The BioharnessTM device is designed for monitoring physiological variables in free-living situations but has only been proven to be reliable and valid in a laboratory environment. Therefore, this study aimed to determine the reliability and validity of the BioharnessTM using a field based protocol. Twenty healthy males participated. Heart rate (HR), breathing frequency (BF) and accelerometry (ACC) were assessed by simultaneous measurement of two BioharnessTM devices and a test-retest of a discontinuous incremental walk-jog-run protocol (4 – 11 km·h-1) completed in a sports hall. Adopted precision of measurement devices were; HR: Polar T31 (Polar Electro), BF: Spirometer (Cortex Metalyser), ACC: Oxygen expenditure (Cortex Metalyser). For all data, precision of measurement reported good relationships (r = 0.61 to 0.67, p < 0.01) and large Limits of Agreement for HR (>79.2 b·min-1) and BF (>54.7 br·min-1). ACC presented excellent precision (r = 0.94, p < 0.01). Results for HR (r= ~0.91, p < 0.01: CV <7.6) and ACC (r > 0.97, p < 0.01; CV <14.7) suggested these variables are reliable. BF presented more variable data (r = 0.46-0.61, p < 0.01; CV < 23.7). As velocity of movement increased (>8 km·h-1) data became more erroneous. A data cleaning protocol removed gross errors in the data analysis and subsequent reliability and validity statistics improved across all variables. In conclusion, the BioharnessTM HR and ACC variables have demonstrated reliability and validity in a field setting, though data collected at higher velocities should be treated with caution. Measuring human physiological responses in a field based environment allows for more ecologically valid data to be collected and devices such as the BioharnessTM could be used by exercise professionals to begin to further investigate this area.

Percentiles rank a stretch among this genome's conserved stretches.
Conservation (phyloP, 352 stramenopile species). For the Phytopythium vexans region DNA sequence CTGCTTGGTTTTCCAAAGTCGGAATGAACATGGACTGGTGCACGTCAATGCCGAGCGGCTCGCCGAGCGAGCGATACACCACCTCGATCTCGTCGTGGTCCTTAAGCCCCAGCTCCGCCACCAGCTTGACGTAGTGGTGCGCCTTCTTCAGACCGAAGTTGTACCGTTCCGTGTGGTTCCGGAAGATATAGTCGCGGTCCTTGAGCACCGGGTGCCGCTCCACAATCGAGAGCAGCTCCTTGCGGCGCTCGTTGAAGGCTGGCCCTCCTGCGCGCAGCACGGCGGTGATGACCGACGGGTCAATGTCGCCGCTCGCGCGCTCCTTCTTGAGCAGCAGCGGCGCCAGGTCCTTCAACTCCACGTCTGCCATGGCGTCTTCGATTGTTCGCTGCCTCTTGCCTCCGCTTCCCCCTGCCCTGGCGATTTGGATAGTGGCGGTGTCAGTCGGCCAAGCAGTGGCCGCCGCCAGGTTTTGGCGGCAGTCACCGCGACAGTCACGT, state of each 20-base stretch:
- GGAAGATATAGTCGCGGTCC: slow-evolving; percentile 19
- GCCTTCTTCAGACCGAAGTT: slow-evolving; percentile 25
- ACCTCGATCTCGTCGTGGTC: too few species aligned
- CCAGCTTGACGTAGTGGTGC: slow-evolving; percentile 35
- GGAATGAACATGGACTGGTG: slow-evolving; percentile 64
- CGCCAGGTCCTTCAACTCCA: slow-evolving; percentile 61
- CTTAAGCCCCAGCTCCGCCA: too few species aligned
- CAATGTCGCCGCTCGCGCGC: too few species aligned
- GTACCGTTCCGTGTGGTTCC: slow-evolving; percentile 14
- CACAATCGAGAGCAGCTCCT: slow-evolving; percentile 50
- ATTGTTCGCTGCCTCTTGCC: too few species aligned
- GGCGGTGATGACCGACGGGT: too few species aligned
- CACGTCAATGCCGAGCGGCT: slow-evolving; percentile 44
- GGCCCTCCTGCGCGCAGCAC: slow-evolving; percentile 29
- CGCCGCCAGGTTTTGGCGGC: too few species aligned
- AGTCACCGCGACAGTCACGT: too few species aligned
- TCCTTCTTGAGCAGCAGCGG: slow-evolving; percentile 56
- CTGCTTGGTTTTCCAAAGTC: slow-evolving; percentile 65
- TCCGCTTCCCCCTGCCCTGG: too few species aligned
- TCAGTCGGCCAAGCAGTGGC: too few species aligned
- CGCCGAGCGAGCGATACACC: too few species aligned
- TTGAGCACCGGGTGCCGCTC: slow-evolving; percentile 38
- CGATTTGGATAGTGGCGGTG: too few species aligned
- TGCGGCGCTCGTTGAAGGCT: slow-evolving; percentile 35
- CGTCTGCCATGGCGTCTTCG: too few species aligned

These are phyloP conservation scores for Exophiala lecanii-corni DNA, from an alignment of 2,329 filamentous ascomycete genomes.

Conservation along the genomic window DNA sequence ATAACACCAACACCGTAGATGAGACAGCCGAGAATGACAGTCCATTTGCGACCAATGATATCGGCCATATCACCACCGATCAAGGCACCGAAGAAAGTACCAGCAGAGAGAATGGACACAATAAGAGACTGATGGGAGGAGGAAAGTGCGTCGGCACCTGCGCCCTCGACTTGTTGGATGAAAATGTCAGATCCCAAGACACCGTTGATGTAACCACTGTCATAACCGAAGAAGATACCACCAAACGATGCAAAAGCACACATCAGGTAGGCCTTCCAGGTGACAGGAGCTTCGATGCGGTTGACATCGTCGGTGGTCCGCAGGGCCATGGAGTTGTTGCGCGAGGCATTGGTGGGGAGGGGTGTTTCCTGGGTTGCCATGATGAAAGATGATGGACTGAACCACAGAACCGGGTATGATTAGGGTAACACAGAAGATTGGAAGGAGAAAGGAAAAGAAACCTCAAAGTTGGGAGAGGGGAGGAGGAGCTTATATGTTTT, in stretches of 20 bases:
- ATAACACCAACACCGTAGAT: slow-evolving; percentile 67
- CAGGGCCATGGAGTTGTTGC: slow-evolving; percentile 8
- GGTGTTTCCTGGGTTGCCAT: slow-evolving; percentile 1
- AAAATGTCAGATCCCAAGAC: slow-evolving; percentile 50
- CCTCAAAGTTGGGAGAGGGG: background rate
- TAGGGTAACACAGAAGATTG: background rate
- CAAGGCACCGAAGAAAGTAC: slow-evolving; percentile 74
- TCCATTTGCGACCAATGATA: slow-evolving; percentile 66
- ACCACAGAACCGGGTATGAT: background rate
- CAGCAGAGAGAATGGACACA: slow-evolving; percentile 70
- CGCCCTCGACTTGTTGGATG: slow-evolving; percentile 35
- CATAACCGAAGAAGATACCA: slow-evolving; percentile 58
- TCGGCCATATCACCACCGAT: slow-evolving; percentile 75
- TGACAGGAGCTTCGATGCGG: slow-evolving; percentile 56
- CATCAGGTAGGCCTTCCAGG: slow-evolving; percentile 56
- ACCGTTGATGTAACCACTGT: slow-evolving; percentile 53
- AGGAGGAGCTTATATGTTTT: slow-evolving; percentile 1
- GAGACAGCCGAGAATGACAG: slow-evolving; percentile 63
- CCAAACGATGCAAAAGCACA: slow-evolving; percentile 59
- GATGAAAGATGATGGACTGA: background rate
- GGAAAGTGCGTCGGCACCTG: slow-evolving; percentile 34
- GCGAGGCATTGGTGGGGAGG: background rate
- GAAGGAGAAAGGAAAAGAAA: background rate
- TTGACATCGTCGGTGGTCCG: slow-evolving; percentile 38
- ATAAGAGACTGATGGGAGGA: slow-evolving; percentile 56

Johnstone, James A.; Ford, Paul A.; Hughes, Gerwyn; Watson, Tim; Mitchell, Andrew C.S.; and Garrett, Andrew T., "Field based reliability and validity of the Bioharness multivariable monitoring device" (2012). Kinesiology (Formerly Exercise and Sport Science). 38.